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How Relevant are Libraries?

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More so than ever!  Those old Carnegie Libraries are definitely changing with the times.  (Andrew Carnegie saw libraries as the “quintessential educational institution for the whole community” and devoted huge amounts of money to building them in the early 1900s).

When I was a kid, my family had no TV (my parents were teachers and thought it was a mindless activity!) so the local Library was a major source of entertainment.  I visited twice a week, signing out 3 books (the maximum allowed) each time.  By the time I was 10, I’d read every book in the Children’s Department.  I then had to present my parents’ written permission to the Chief Librarian in order to take out books from the Adult (for people 14 and older) Department.  (At age 11, I was desperate to read Peyton Place and The Group which raised an eyebrow or two…yet so tame in comparison with TV shows kids watch today!).

My first job after graduating from university was as a Librarian’s Assistant.  The children’s “Li-berrian” to whom I reported was the stereotypical spinster with bun and glasses who was constantly in shush mode.  I suggested offering the kids an after school program (conversational French lessons? arts and crafts? puppet plays? quiet time to veg out in front of Sesame Street, a revolutionary new show at the time?).  Much as I love books and reading, it was not a good philosophical or stylistical fit then so I moved into HR.

But…had I gone on to earn an MLS, I think I’d be totally engaged in today’s libraries!  Today that MLS  has morphed into a Master of Library and Information Science degree to reflect the new Mission, Vision and Values of libraries.

Three current trends I find fascinating as an info junkie:

Learning Hubs

  • Elizabeth Diaz wrote in her “Why Libraries are a Smart Investment for the Country’s Future“ article for Time magazine (June 27, 2012) that:
    • “There are now more public libraries in the US than McDonald’s restaurants” (thank heavens!)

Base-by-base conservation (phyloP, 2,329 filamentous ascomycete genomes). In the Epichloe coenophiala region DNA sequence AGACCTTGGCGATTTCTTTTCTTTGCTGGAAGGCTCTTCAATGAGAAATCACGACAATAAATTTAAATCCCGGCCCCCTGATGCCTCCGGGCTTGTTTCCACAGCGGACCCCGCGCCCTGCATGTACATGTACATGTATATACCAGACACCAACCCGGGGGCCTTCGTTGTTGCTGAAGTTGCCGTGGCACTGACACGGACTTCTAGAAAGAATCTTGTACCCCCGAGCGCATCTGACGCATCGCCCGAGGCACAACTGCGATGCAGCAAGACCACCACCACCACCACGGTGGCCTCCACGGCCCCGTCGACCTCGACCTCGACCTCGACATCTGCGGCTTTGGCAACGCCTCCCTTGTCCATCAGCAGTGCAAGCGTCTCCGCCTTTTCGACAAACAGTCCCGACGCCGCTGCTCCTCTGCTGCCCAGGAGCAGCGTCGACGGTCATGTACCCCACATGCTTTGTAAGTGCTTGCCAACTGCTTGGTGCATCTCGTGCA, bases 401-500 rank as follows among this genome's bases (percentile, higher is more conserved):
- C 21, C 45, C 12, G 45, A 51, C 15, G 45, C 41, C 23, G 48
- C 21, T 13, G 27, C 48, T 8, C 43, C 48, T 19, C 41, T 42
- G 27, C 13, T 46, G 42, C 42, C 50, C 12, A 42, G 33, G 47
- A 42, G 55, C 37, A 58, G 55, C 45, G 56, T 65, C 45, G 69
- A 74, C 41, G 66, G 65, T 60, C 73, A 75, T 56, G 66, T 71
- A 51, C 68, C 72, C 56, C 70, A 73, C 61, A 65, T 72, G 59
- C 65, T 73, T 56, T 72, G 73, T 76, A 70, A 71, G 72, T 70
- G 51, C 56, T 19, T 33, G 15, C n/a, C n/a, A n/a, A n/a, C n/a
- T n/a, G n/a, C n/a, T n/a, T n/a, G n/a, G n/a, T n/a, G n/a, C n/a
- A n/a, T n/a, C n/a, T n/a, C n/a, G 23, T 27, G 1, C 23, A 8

• “Libraries provide people with cultural capital…lectures, music, debates, news, internet access…all free and accessible.  Libraries were even some of the first places open to all races” (just as Andrew C envisioned)
    • “Despite the transition to digital media, the doors are open for (even more) innovative public service” (yesss!)
  • Rachel Vacek in her “Technology Trends in Libraries – Today & Tomorrow” paper says:
    • What’s hot are Web 2.0 and Library 2.0
    • Web 2.0 is characterized by collaboration, wisdom of crowds, self expression, transparency…
    • Library 2.0 follows suit with open stacks, smart systems, a range of options, information as conversation, ensuring user expectations are met…

Living Libraries  www.humanlibrary.org

  • These libraries contain human books, everyday people who are willing to discuss their values and experiences with others.  So if you were interested in finding out more about a topic…male midwives, a particular religion, tatts and piercings, going through chemo and/or radiation…but needed more information than the typical “read” provides, you could check out a human book.  The unique value proposition?  It’s an opportunity for discussion where there are no dumb questions.  You ask for the info you need and want to know.  Your human book answers as someone who has been there, done that.  Often meeting one person and seeing how much more we’re alike than different is how we learn, grow and update any erroneous beliefs.

Little Free Libraries  www.littlefreelibraries.org

  • These were showcased in the July 20th Globe and Mail.  It’s  ”a simple idea to house free books in tiny wooden buildings (they reminded me of birdhouses) on posts” that started in Wisconsin in 2009.  A few short years later they can be found in more than 30 countries.  They’re open 24/7 (just as accessible as having a Kobo or Kindle!) and the key to keeping readers engaged is introducing new titles on a regular basis.

Two years ago, my daughter took me aside and quietly suggested that it was time to transition to an e-reader.  She knows how much I love the smell and feel of paper books and how resistant I would be to making the change.  But when we went on vacation for 2 weeks and I was able to load 14 books onto my Kobo instead of packing a separate bag o’ books, I was hooked.  (Alright, I confess I still read the newspaper in hard copy with coffee in hand).

Maybe when I retire, I’ll volunteer in a Library 2.0!  If that doesn’t teach this old dog new tricks, what can?!